Dahl-Michelsen, T., & Groven, K. S. (2018). A Baradian approach to evidence-based practice in physiotherapy education.  In B. E. Gibson, D. A. Nicholls, K. Synne-Groven, & J. Setchell (Eds.), Manipulating practices: A critical physiotherapy reader (pp. 242-262). Cappelen Damm Forlag.

Maric, F. & Nicholls, D.A. (2021). Environmental physiotherapy and the case for multispecies justice in planetary health. Physiotherapy Theory and Practice. https://doi.org/10.1080/09593985.2021.1964659

Gibson, B. E. (2018). Post-critical physiotherapy ethics: A commitment to openness.  In B. E. Gibson, D. A. Nicholls, K. Synne-Groven, & J. Setchell (Eds.), Manipulating practices: A critical physiotherapy reader (pp. 35-54). Cappelen Damm Forlag.

Groven, K. S., & Dahl-Michelsen, T. (2019). Recovering from chronic fatigue syndrome as an intra-active process. Health Care Women Int, 1-12. https://doi.org/10.1080/07399332.2019.1663195

Nicholls, D.A. (2019).  What’s real is immaterial: What are we doing with new materialism?  Aporia: The nursing journal, 11(2), 3-13. http://hdl.handle.net/10292/13056

Nicholls, D. A. (2018). New materialism and physiotherapy.  In B. E. Gibson, D. A. Nicholls, K. Synne-Groven, & J. Setchell (Eds.), Manipulating practices: A critical physiotherapy reader (pp. 101-122). Cappelen Damm Forlag.

Nicholls, D. A., Atkinson, K., Bjorbækmo, W. S., Gibson, B. E., Latchem, J., Olesen, J., Ralls, J., & Setchell, J. (2016). Connectivity: An emerging concept for physiotherapy practice. Physiother Theory Pract, 32(3), 159-170. https://doi.org/10.3109/09593985.2015.1137665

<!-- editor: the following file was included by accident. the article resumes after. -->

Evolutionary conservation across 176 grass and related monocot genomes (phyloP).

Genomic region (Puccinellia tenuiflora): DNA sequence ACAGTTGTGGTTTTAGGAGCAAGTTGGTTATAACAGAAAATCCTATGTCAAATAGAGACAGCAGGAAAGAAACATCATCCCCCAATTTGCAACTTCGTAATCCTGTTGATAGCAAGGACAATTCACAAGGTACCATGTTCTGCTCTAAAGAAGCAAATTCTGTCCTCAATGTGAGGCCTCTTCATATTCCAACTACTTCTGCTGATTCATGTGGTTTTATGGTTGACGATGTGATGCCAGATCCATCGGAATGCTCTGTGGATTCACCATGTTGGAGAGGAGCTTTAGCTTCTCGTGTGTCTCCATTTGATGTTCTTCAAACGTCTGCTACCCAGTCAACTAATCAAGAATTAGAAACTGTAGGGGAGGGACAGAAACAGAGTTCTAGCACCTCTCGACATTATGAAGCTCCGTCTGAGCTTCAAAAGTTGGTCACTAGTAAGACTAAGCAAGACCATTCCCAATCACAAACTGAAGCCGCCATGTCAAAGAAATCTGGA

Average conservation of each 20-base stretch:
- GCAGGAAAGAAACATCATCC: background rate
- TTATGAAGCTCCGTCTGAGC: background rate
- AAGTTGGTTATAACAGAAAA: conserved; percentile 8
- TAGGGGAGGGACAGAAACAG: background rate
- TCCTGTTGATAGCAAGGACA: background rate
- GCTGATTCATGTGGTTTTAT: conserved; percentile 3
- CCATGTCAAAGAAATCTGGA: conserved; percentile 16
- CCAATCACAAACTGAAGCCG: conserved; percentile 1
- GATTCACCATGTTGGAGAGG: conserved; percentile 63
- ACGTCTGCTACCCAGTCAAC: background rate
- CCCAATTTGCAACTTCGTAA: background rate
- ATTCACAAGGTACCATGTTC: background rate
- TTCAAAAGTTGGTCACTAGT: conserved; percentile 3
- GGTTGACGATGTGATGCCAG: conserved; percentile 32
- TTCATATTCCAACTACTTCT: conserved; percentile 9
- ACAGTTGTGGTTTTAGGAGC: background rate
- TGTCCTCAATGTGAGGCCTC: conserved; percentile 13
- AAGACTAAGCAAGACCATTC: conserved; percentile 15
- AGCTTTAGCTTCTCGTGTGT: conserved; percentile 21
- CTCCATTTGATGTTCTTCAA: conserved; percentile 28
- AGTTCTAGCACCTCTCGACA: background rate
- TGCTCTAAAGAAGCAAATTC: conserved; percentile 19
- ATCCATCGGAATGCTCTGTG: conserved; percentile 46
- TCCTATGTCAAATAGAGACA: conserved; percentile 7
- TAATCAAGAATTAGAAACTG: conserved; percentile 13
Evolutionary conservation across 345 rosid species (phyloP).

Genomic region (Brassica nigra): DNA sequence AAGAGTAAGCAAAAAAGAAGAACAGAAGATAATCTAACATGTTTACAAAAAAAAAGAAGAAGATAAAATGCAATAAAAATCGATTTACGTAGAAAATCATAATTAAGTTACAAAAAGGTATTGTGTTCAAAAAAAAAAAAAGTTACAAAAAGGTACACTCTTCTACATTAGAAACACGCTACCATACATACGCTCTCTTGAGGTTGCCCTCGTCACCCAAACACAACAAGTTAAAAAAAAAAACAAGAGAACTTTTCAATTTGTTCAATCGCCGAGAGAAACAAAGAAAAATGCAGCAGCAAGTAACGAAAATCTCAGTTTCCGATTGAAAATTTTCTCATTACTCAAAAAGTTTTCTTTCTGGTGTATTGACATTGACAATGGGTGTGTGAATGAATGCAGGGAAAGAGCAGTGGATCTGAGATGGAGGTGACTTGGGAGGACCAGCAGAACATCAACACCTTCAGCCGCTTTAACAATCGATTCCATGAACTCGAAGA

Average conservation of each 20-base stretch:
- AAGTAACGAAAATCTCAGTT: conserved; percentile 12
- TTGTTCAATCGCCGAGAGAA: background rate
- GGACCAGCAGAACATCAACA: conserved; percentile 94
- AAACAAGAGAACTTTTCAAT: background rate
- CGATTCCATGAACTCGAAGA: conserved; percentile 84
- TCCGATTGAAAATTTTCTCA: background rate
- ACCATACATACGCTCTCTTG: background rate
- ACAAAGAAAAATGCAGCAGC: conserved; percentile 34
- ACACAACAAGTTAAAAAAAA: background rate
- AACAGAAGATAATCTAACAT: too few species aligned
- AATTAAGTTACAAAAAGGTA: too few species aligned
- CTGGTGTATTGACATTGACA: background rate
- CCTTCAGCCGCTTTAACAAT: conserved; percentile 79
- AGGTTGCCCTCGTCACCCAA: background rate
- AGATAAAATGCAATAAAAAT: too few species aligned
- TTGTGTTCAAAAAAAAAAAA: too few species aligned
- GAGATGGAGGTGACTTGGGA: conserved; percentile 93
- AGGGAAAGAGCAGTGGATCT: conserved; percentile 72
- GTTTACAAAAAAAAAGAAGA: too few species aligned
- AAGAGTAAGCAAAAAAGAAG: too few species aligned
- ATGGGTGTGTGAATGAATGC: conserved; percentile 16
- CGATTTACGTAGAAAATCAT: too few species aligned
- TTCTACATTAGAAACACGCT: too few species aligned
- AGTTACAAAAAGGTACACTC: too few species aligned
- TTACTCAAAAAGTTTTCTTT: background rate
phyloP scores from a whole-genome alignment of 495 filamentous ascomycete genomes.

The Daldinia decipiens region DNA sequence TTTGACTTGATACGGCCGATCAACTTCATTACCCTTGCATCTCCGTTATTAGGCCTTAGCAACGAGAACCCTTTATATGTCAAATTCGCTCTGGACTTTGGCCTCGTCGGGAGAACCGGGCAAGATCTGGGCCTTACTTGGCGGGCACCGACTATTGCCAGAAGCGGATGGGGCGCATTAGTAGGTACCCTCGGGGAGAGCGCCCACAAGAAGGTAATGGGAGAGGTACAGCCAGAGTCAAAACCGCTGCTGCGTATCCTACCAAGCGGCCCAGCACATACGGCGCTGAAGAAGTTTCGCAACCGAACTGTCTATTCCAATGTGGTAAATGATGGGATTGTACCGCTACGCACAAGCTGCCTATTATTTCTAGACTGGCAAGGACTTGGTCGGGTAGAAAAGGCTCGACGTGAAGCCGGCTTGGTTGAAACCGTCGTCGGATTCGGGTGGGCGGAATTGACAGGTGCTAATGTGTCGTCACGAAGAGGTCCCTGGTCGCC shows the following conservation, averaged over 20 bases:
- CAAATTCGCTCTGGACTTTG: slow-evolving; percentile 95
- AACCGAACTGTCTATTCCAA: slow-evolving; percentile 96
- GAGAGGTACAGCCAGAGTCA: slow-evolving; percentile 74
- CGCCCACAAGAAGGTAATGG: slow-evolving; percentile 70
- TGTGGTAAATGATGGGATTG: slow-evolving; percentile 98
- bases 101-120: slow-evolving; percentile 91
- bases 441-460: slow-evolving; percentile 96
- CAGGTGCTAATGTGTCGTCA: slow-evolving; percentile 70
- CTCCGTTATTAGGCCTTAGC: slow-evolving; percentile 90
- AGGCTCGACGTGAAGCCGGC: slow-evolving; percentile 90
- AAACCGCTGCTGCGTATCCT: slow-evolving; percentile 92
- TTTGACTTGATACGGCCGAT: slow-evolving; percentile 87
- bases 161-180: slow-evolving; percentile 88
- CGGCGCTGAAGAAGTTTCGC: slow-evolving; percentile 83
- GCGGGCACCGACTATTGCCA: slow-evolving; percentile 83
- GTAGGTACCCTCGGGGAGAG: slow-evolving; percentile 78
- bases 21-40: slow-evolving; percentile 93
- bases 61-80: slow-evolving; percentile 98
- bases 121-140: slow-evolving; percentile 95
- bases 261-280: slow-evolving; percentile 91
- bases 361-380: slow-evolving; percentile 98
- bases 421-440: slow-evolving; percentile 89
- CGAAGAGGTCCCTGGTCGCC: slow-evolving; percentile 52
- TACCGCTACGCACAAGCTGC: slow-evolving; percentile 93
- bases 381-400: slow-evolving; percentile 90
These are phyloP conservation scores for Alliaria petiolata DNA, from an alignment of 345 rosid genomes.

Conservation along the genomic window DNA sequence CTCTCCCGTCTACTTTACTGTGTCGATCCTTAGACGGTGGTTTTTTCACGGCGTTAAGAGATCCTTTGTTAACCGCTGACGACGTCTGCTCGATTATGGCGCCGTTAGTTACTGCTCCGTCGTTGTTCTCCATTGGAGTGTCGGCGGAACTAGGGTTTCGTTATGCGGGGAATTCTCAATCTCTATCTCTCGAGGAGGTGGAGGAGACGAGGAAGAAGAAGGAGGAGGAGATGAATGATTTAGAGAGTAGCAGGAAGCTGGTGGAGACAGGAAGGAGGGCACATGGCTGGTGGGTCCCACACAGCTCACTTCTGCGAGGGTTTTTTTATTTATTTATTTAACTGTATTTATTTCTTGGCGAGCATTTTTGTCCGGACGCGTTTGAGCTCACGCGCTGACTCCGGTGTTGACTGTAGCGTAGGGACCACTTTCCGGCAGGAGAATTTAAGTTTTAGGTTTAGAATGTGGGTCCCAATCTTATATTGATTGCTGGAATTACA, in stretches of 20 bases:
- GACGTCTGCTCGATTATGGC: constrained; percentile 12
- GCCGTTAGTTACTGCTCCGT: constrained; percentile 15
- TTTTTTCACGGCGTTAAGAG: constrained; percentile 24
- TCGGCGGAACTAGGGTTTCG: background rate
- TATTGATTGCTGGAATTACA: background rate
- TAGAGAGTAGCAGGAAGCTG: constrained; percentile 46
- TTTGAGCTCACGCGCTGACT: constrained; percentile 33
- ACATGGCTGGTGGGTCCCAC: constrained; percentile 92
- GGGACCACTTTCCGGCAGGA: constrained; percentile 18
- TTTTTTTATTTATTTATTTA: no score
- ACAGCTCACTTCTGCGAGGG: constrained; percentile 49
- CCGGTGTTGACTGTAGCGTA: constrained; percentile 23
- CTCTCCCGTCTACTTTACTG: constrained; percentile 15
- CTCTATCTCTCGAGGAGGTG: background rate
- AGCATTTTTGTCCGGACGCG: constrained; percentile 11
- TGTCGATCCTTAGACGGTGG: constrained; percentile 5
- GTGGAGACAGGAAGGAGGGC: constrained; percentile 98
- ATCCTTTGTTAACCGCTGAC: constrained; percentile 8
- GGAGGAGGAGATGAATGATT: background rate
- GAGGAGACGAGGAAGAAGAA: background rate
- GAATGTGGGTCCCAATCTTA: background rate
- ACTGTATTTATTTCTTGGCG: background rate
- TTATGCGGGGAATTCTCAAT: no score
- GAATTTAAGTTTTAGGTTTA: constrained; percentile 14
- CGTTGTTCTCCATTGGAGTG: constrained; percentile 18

Setchell, J., Abrams, T., McAdam, L. C., & Gibson, B. E. (2019). Cheer* in Health Care Practice: What It Excludes and Why It Matters. Qual Health Res, 29(13), 1890-1903. https://doi.org/10.1177/1049732319838235

Setchell, J., Nicholls, D. A., & Gibson, B. E. (2018). Objecting: Multiplicity and the practice of physiotherapy. Health (London), 22(2), 165-184. https://doi.org/10.1177/1363459316688519


*The title of this blog post refers to the book Human, all too human, written by Friedrich Nietzsche in 1878. In the book, Nietzsche argues that humans are wrong to think they are omniscient; ‘To be sure the acting man is caught in his illusion of volition; if the wheel of the world were to stand still for a moment and an omniscient, calculating mind were there to take advantage of this interruption, he would be able to tell into the farthest future of each being and describe every rut that wheel will roll upon’. This is ‘[t]he acting man’s delusion about himself’ (p. 74).

**See the latest project by the International Physiotherapy History Association looking at 100 objects that define physiotherapy (http://history.physio/exhibitions/100-objects/)

Header image credits: Etienne Girardet on Unsplash